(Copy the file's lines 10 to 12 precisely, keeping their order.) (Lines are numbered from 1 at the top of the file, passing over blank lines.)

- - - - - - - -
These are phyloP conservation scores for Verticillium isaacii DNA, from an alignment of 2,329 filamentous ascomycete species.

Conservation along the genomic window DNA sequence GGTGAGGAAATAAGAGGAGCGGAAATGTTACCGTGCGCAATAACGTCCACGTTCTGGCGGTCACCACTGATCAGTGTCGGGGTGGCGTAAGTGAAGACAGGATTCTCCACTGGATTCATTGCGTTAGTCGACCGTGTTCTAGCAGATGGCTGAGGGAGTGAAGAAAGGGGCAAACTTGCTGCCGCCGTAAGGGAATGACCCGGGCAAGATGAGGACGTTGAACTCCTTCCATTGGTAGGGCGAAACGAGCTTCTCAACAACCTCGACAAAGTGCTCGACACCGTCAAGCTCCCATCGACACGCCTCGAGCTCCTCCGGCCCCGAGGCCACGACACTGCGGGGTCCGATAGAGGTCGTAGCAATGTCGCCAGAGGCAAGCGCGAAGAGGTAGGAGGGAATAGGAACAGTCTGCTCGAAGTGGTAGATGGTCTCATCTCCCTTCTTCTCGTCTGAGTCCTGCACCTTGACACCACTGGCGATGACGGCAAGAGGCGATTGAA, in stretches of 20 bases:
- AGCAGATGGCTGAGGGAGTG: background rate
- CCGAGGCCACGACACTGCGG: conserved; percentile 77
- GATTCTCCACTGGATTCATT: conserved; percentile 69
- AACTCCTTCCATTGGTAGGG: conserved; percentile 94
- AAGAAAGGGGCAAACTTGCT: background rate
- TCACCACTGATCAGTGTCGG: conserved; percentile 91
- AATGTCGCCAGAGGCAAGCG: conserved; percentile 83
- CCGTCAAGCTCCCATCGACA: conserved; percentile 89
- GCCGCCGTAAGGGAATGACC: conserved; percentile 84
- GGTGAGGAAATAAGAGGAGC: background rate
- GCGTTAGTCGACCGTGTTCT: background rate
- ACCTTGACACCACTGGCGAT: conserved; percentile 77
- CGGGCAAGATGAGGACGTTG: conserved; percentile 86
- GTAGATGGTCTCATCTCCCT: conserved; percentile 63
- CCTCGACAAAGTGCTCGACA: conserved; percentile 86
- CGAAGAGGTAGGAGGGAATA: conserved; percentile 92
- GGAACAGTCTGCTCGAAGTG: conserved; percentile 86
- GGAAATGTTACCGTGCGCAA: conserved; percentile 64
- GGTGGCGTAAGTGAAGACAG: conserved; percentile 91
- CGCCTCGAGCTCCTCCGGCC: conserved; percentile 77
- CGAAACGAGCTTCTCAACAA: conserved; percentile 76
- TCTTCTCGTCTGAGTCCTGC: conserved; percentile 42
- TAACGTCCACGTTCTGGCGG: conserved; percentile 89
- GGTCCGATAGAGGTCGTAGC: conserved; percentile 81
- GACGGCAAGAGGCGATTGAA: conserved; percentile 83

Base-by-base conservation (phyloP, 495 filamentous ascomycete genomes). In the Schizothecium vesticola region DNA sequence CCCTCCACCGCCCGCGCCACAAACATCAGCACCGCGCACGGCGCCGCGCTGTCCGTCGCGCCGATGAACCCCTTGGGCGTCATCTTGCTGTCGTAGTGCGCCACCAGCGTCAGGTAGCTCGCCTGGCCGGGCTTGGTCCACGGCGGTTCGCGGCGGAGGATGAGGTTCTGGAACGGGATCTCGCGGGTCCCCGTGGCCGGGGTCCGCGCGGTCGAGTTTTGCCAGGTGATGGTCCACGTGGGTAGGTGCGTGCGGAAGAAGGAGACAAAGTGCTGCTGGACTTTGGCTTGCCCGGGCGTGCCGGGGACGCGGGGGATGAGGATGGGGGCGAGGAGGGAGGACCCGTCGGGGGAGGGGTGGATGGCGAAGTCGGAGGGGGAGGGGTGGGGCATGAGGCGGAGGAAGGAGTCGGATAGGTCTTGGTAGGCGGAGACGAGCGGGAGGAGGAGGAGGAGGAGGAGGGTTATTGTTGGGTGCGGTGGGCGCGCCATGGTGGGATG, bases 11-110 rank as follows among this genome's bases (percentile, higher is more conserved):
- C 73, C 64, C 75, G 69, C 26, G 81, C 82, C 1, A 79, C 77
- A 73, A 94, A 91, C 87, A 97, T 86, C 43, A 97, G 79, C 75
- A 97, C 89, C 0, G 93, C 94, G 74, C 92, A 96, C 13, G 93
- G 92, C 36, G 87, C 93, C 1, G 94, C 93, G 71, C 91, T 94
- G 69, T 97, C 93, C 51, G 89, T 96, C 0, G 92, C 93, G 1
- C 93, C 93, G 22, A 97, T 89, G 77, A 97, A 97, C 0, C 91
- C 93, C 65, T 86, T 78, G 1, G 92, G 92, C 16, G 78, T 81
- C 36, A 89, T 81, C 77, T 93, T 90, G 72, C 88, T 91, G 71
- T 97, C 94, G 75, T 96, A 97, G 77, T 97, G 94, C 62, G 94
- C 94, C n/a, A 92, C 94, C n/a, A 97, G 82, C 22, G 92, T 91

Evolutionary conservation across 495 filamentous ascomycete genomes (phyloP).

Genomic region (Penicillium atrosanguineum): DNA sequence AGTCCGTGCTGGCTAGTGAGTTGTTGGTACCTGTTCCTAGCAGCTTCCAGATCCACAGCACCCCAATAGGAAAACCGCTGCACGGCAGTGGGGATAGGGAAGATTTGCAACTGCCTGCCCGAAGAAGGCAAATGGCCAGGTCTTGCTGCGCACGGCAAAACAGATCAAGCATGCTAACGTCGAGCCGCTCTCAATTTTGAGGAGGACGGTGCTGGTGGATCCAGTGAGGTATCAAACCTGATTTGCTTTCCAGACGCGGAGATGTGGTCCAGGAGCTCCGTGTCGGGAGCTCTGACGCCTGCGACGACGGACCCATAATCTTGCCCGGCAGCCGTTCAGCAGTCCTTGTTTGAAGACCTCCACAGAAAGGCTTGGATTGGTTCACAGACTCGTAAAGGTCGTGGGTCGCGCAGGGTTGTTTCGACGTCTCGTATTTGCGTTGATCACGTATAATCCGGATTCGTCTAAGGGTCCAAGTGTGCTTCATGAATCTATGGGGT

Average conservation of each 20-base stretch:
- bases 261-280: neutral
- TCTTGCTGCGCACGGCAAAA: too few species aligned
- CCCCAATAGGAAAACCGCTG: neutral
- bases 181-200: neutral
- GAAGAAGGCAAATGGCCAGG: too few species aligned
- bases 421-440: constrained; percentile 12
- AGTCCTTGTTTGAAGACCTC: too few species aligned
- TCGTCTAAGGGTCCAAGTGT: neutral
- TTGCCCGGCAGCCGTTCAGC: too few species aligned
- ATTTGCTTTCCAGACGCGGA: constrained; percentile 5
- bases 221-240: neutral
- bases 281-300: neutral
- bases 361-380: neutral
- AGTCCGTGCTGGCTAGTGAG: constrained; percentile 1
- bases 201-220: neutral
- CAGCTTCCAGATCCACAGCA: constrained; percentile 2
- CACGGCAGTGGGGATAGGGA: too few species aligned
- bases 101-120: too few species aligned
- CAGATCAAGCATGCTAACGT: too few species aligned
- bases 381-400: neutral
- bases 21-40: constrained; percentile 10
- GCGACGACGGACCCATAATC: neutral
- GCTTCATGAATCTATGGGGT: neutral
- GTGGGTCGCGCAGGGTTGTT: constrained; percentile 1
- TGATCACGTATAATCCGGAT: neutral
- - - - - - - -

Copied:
- CCGTCAAGCTCCCATCGACA: conserved; percentile 89
- GCCGCCGTAAGGGAATGACC: conserved; percentile 84
- GGTGAGGAAATAAGAGGAGC: background rate